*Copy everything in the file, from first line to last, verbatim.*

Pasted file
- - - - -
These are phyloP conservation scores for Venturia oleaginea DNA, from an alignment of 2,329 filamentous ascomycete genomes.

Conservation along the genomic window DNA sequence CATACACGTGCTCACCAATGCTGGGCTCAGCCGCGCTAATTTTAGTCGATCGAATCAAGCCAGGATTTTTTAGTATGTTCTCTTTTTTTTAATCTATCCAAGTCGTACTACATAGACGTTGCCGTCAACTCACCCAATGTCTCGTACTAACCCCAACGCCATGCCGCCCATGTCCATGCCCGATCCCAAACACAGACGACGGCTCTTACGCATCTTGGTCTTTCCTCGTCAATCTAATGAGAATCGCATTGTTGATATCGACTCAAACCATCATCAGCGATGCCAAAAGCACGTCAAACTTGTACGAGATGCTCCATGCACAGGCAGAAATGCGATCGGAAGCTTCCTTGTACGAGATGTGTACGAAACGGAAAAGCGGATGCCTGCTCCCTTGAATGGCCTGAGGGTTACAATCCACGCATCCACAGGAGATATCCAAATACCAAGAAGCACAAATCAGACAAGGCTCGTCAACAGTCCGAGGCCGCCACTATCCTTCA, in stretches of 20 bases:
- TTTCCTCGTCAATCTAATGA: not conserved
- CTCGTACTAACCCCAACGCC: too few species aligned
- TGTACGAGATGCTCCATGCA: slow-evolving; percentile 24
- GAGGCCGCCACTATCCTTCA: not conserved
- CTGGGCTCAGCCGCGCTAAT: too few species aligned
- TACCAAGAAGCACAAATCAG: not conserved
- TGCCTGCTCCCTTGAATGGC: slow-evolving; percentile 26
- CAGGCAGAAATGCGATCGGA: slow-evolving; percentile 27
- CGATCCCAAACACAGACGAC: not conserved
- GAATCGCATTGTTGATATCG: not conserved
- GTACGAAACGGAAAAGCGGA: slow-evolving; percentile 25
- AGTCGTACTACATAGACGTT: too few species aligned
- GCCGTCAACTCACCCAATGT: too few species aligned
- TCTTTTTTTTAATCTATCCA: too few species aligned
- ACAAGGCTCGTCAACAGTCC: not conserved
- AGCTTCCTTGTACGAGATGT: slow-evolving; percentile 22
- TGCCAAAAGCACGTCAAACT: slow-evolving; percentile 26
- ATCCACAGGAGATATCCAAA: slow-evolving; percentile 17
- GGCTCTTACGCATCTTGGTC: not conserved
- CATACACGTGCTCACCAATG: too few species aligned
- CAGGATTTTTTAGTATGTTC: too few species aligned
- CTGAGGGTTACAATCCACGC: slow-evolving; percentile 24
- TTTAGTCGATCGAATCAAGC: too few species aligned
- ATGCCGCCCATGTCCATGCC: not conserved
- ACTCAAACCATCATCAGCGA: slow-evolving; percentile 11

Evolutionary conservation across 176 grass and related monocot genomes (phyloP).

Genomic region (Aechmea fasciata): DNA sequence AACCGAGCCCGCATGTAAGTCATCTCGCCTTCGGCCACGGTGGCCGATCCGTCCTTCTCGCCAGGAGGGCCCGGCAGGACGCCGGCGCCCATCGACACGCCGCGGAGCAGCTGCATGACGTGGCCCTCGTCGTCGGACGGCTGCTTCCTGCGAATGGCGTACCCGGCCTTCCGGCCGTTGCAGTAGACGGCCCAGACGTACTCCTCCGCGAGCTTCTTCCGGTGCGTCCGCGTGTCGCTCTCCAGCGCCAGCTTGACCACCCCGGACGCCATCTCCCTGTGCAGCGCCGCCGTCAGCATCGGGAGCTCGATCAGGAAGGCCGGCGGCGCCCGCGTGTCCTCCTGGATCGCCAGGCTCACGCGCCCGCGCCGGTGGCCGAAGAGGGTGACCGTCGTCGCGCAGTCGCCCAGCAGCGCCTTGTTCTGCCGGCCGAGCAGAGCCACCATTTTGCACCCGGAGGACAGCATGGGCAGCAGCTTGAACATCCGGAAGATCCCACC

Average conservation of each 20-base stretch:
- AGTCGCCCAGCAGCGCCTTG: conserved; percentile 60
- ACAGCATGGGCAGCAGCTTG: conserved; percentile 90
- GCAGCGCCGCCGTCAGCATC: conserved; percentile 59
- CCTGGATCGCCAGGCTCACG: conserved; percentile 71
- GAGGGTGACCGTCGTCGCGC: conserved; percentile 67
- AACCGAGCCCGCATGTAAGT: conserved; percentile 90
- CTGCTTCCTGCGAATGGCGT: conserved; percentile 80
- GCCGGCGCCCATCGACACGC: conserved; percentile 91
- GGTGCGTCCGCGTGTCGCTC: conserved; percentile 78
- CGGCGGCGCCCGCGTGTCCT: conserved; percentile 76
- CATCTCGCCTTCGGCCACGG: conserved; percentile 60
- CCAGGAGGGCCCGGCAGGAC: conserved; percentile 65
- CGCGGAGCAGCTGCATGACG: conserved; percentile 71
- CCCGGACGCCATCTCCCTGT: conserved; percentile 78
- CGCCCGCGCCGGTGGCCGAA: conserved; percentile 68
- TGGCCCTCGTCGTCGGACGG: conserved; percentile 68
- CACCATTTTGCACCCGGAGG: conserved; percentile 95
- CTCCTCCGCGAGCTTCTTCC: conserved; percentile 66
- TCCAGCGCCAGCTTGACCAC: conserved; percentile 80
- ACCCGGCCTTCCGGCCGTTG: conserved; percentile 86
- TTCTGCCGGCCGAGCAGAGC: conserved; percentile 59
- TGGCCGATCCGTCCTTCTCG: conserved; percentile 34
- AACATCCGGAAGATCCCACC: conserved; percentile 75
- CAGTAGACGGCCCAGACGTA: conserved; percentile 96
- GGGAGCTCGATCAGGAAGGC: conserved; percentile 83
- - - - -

These are phyloP conservation scores for Venturia oleaginea DNA, from an alignment of 2,329 filamentous ascomycete genomes.

Conservation along the genomic window DNA sequence CATACACGTGCTCACCAATGCTGGGCTCAGCCGCGCTAATTTTAGTCGATCGAATCAAGCCAGGATTTTTTAGTATGTTCTCTTTTTTTTAATCTATCCAAGTCGTACTACATAGACGTTGCCGTCAACTCACCCAATGTCTCGTACTAACCCCAACGCCATGCCGCCCATGTCCATGCCCGATCCCAAACACAGACGACGGCTCTTACGCATCTTGGTCTTTCCTCGTCAATCTAATGAGAATCGCATTGTTGATATCGACTCAAACCATCATCAGCGATGCCAAAAGCACGTCAAACTTGTACGAGATGCTCCATGCACAGGCAGAAATGCGATCGGAAGCTTCCTTGTACGAGATGTGTACGAAACGGAAAAGCGGATGCCTGCTCCCTTGAATGGCCTGAGGGTTACAATCCACGCATCCACAGGAGATATCCAAATACCAAGAAGCACAAATCAGACAAGGCTCGTCAACAGTCCGAGGCCGCCACTATCCTTCA, in stretches of 20 bases:
- TTTCCTCGTCAATCTAATGA: not conserved
- CTCGTACTAACCCCAACGCC: too few species aligned
- TGTACGAGATGCTCCATGCA: slow-evolving; percentile 24
- GAGGCCGCCACTATCCTTCA: not conserved
- CTGGGCTCAGCCGCGCTAAT: too few species aligned
- TACCAAGAAGCACAAATCAG: not conserved
- TGCCTGCTCCCTTGAATGGC: slow-evolving; percentile 26
- CAGGCAGAAATGCGATCGGA: slow-evolving; percentile 27
- CGATCCCAAACACAGACGAC: not conserved
- GAATCGCATTGTTGATATCG: not conserved
- GTACGAAACGGAAAAGCGGA: slow-evolving; percentile 25
- AGTCGTACTACATAGACGTT: too few species aligned
- GCCGTCAACTCACCCAATGT: too few species aligned
- TCTTTTTTTTAATCTATCCA: too few species aligned
- ACAAGGCTCGTCAACAGTCC: not conserved
- AGCTTCCTTGTACGAGATGT: slow-evolving; percentile 22
- TGCCAAAAGCACGTCAAACT: slow-evolving; percentile 26
- ATCCACAGGAGATATCCAAA: slow-evolving; percentile 17
- GGCTCTTACGCATCTTGGTC: not conserved
- CATACACGTGCTCACCAATG: too few species aligned
- CAGGATTTTTTAGTATGTTC: too few species aligned
- CTGAGGGTTACAATCCACGC: slow-evolving; percentile 24
- TTTAGTCGATCGAATCAAGC: too few species aligned
- ATGCCGCCCATGTCCATGCC: not conserved
- ACTCAAACCATCATCAGCGA: slow-evolving; percentile 11

Evolutionary conservation across 176 grass and related monocot genomes (phyloP).

Genomic region (Aechmea fasciata): DNA sequence AACCGAGCCCGCATGTAAGTCATCTCGCCTTCGGCCACGGTGGCCGATCCGTCCTTCTCGCCAGGAGGGCCCGGCAGGACGCCGGCGCCCATCGACACGCCGCGGAGCAGCTGCATGACGTGGCCCTCGTCGTCGGACGGCTGCTTCCTGCGAATGGCGTACCCGGCCTTCCGGCCGTTGCAGTAGACGGCCCAGACGTACTCCTCCGCGAGCTTCTTCCGGTGCGTCCGCGTGTCGCTCTCCAGCGCCAGCTTGACCACCCCGGACGCCATCTCCCTGTGCAGCGCCGCCGTCAGCATCGGGAGCTCGATCAGGAAGGCCGGCGGCGCCCGCGTGTCCTCCTGGATCGCCAGGCTCACGCGCCCGCGCCGGTGGCCGAAGAGGGTGACCGTCGTCGCGCAGTCGCCCAGCAGCGCCTTGTTCTGCCGGCCGAGCAGAGCCACCATTTTGCACCCGGAGGACAGCATGGGCAGCAGCTTGAACATCCGGAAGATCCCACC

Average conservation of each 20-base stretch:
- AGTCGCCCAGCAGCGCCTTG: conserved; percentile 60
- ACAGCATGGGCAGCAGCTTG: conserved; percentile 90
- GCAGCGCCGCCGTCAGCATC: conserved; percentile 59
- CCTGGATCGCCAGGCTCACG: conserved; percentile 71
- GAGGGTGACCGTCGTCGCGC: conserved; percentile 67
- AACCGAGCCCGCATGTAAGT: conserved; percentile 90
- CTGCTTCCTGCGAATGGCGT: conserved; percentile 80
- GCCGGCGCCCATCGACACGC: conserved; percentile 91
- GGTGCGTCCGCGTGTCGCTC: conserved; percentile 78
- CGGCGGCGCCCGCGTGTCCT: conserved; percentile 76
- CATCTCGCCTTCGGCCACGG: conserved; percentile 60
- CCAGGAGGGCCCGGCAGGAC: conserved; percentile 65
- CGCGGAGCAGCTGCATGACG: conserved; percentile 71
- CCCGGACGCCATCTCCCTGT: conserved; percentile 78
- CGCCCGCGCCGGTGGCCGAA: conserved; percentile 68
- TGGCCCTCGTCGTCGGACGG: conserved; percentile 68
- CACCATTTTGCACCCGGAGG: conserved; percentile 95
- CTCCTCCGCGAGCTTCTTCC: conserved; percentile 66
- TCCAGCGCCAGCTTGACCAC: conserved; percentile 80
- ACCCGGCCTTCCGGCCGTTG: conserved; percentile 86
- TTCTGCCGGCCGAGCAGAGC: conserved; percentile 59
- TGGCCGATCCGTCCTTCTCG: conserved; percentile 34
- AACATCCGGAAGATCCCACC: conserved; percentile 75
- CAGTAGACGGCCCAGACGTA: conserved; percentile 96
- GGGAGCTCGATCAGGAAGGC: conserved; percentile 83